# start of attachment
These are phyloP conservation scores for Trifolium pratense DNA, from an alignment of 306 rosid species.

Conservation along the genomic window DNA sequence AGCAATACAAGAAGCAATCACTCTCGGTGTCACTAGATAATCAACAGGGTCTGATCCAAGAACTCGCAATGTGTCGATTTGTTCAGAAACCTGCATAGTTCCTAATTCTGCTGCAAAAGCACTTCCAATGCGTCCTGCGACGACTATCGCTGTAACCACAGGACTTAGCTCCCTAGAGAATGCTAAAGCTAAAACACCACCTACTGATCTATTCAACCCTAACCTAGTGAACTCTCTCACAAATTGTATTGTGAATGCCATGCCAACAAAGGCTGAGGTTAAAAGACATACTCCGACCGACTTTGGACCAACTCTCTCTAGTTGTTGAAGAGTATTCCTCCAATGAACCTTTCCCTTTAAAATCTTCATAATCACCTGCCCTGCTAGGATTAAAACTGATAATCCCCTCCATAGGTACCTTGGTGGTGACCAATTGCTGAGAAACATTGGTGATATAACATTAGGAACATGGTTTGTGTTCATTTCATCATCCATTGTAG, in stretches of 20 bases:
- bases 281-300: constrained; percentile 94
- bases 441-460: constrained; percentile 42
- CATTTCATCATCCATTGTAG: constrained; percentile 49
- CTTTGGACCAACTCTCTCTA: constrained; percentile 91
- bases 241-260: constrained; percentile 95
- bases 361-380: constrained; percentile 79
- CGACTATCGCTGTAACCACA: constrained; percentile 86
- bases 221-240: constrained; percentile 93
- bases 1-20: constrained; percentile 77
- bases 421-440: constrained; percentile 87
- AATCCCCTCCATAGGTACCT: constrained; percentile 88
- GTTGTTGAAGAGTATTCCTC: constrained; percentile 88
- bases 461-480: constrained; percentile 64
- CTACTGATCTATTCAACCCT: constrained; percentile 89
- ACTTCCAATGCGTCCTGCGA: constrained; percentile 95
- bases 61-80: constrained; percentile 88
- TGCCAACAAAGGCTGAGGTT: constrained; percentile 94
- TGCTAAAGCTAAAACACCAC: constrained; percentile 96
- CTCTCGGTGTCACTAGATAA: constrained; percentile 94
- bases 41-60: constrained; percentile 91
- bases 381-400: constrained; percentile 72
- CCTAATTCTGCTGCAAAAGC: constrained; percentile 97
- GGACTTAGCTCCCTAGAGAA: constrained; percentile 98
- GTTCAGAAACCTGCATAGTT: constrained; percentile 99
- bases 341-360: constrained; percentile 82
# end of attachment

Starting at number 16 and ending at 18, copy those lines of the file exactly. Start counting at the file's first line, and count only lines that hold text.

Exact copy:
- CTACTGATCTATTCAACCCT: constrained; percentile 89
- ACTTCCAATGCGTCCTGCGA: constrained; percentile 95
- bases 61-80: constrained; percentile 88